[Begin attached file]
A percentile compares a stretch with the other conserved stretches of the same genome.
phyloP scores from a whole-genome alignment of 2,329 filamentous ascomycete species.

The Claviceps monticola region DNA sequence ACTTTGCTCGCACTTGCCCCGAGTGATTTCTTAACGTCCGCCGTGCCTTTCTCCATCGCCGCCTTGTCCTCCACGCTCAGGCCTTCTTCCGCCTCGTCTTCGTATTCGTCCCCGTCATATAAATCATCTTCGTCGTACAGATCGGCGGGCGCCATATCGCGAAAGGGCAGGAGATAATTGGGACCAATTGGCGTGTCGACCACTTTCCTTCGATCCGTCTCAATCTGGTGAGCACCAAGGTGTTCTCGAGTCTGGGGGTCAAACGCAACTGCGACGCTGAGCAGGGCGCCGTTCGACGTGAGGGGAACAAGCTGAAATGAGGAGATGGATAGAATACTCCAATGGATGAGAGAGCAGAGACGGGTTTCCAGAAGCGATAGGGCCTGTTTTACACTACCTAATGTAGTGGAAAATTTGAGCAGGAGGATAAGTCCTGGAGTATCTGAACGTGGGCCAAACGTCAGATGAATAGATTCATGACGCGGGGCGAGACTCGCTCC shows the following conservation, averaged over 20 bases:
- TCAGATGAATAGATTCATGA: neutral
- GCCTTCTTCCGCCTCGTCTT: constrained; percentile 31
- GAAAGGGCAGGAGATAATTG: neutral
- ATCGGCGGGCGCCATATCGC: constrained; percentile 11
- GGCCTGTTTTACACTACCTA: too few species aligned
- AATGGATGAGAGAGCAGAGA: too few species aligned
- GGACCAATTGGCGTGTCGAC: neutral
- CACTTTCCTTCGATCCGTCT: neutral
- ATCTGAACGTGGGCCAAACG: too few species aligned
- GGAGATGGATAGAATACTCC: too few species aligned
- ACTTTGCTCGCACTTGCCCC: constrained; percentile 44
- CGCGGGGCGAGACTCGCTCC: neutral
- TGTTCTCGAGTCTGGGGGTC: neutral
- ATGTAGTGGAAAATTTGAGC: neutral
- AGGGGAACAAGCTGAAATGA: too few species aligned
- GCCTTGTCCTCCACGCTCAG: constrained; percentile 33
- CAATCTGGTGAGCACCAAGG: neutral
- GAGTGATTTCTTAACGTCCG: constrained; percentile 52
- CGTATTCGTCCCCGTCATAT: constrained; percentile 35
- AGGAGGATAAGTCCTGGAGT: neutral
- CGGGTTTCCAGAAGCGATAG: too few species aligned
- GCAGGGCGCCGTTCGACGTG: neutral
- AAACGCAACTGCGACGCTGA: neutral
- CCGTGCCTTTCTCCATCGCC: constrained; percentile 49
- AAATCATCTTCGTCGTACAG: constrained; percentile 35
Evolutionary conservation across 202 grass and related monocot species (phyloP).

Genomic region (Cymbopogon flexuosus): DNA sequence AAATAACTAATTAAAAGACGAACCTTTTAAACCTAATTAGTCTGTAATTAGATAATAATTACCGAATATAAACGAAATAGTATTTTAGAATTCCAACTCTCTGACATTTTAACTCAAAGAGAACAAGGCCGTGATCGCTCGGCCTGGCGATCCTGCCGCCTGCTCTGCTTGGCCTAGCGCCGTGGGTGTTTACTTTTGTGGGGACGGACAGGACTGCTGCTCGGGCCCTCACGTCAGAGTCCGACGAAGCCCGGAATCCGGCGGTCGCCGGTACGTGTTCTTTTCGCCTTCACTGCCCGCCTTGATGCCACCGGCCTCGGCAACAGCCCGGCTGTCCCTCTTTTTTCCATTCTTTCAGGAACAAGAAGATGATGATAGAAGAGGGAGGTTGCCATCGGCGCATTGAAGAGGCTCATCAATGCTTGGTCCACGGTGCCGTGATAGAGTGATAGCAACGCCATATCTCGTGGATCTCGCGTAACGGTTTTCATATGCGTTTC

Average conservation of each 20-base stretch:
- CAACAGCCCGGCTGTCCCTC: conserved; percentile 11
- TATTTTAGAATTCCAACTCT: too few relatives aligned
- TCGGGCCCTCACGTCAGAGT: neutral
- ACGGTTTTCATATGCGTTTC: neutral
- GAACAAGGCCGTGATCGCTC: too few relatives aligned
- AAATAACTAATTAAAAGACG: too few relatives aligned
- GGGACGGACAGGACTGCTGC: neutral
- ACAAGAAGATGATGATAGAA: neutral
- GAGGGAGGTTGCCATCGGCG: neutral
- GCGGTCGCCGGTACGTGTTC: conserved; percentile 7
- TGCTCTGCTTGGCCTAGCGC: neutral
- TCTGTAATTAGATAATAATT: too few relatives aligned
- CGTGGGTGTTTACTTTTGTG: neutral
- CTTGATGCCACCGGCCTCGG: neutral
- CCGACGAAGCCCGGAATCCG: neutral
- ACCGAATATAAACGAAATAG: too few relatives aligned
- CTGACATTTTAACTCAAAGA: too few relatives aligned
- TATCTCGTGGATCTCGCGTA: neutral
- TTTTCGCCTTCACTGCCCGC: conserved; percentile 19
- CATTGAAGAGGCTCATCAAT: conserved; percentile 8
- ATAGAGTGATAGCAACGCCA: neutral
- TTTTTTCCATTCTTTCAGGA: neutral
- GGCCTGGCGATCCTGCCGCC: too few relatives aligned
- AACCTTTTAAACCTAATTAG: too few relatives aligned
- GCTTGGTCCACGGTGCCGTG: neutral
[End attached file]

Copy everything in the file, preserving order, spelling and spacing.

A percentile compares a stretch with the other conserved stretches of the same genome.
phyloP scores from a whole-genome alignment of 2,329 filamentous ascomycete species.

The Claviceps monticola region DNA sequence ACTTTGCTCGCACTTGCCCCGAGTGATTTCTTAACGTCCGCCGTGCCTTTCTCCATCGCCGCCTTGTCCTCCACGCTCAGGCCTTCTTCCGCCTCGTCTTCGTATTCGTCCCCGTCATATAAATCATCTTCGTCGTACAGATCGGCGGGCGCCATATCGCGAAAGGGCAGGAGATAATTGGGACCAATTGGCGTGTCGACCACTTTCCTTCGATCCGTCTCAATCTGGTGAGCACCAAGGTGTTCTCGAGTCTGGGGGTCAAACGCAACTGCGACGCTGAGCAGGGCGCCGTTCGACGTGAGGGGAACAAGCTGAAATGAGGAGATGGATAGAATACTCCAATGGATGAGAGAGCAGAGACGGGTTTCCAGAAGCGATAGGGCCTGTTTTACACTACCTAATGTAGTGGAAAATTTGAGCAGGAGGATAAGTCCTGGAGTATCTGAACGTGGGCCAAACGTCAGATGAATAGATTCATGACGCGGGGCGAGACTCGCTCC shows the following conservation, averaged over 20 bases:
- TCAGATGAATAGATTCATGA: neutral
- GCCTTCTTCCGCCTCGTCTT: constrained; percentile 31
- GAAAGGGCAGGAGATAATTG: neutral
- ATCGGCGGGCGCCATATCGC: constrained; percentile 11
- GGCCTGTTTTACACTACCTA: too few species aligned
- AATGGATGAGAGAGCAGAGA: too few species aligned
- GGACCAATTGGCGTGTCGAC: neutral
- CACTTTCCTTCGATCCGTCT: neutral
- ATCTGAACGTGGGCCAAACG: too few species aligned
- GGAGATGGATAGAATACTCC: too few species aligned
- ACTTTGCTCGCACTTGCCCC: constrained; percentile 44
- CGCGGGGCGAGACTCGCTCC: neutral
- TGTTCTCGAGTCTGGGGGTC: neutral
- ATGTAGTGGAAAATTTGAGC: neutral
- AGGGGAACAAGCTGAAATGA: too few species aligned
- GCCTTGTCCTCCACGCTCAG: constrained; percentile 33
- CAATCTGGTGAGCACCAAGG: neutral
- GAGTGATTTCTTAACGTCCG: constrained; percentile 52
- CGTATTCGTCCCCGTCATAT: constrained; percentile 35
- AGGAGGATAAGTCCTGGAGT: neutral
- CGGGTTTCCAGAAGCGATAG: too few species aligned
- GCAGGGCGCCGTTCGACGTG: neutral
- AAACGCAACTGCGACGCTGA: neutral
- CCGTGCCTTTCTCCATCGCC: constrained; percentile 49
- AAATCATCTTCGTCGTACAG: constrained; percentile 35
Evolutionary conservation across 202 grass and related monocot species (phyloP).

Genomic region (Cymbopogon flexuosus): DNA sequence AAATAACTAATTAAAAGACGAACCTTTTAAACCTAATTAGTCTGTAATTAGATAATAATTACCGAATATAAACGAAATAGTATTTTAGAATTCCAACTCTCTGACATTTTAACTCAAAGAGAACAAGGCCGTGATCGCTCGGCCTGGCGATCCTGCCGCCTGCTCTGCTTGGCCTAGCGCCGTGGGTGTTTACTTTTGTGGGGACGGACAGGACTGCTGCTCGGGCCCTCACGTCAGAGTCCGACGAAGCCCGGAATCCGGCGGTCGCCGGTACGTGTTCTTTTCGCCTTCACTGCCCGCCTTGATGCCACCGGCCTCGGCAACAGCCCGGCTGTCCCTCTTTTTTCCATTCTTTCAGGAACAAGAAGATGATGATAGAAGAGGGAGGTTGCCATCGGCGCATTGAAGAGGCTCATCAATGCTTGGTCCACGGTGCCGTGATAGAGTGATAGCAACGCCATATCTCGTGGATCTCGCGTAACGGTTTTCATATGCGTTTC

Average conservation of each 20-base stretch:
- CAACAGCCCGGCTGTCCCTC: conserved; percentile 11
- TATTTTAGAATTCCAACTCT: too few relatives aligned
- TCGGGCCCTCACGTCAGAGT: neutral
- ACGGTTTTCATATGCGTTTC: neutral
- GAACAAGGCCGTGATCGCTC: too few relatives aligned
- AAATAACTAATTAAAAGACG: too few relatives aligned
- GGGACGGACAGGACTGCTGC: neutral
- ACAAGAAGATGATGATAGAA: neutral
- GAGGGAGGTTGCCATCGGCG: neutral
- GCGGTCGCCGGTACGTGTTC: conserved; percentile 7
- TGCTCTGCTTGGCCTAGCGC: neutral
- TCTGTAATTAGATAATAATT: too few relatives aligned
- CGTGGGTGTTTACTTTTGTG: neutral
- CTTGATGCCACCGGCCTCGG: neutral
- CCGACGAAGCCCGGAATCCG: neutral
- ACCGAATATAAACGAAATAG: too few relatives aligned
- CTGACATTTTAACTCAAAGA: too few relatives aligned
- TATCTCGTGGATCTCGCGTA: neutral
- TTTTCGCCTTCACTGCCCGC: conserved; percentile 19
- CATTGAAGAGGCTCATCAAT: conserved; percentile 8
- ATAGAGTGATAGCAACGCCA: neutral
- TTTTTTCCATTCTTTCAGGA: neutral
- GGCCTGGCGATCCTGCCGCC: too few relatives aligned
- AACCTTTTAAACCTAATTAG: too few relatives aligned
- GCTTGGTCCACGGTGCCGTG: neutral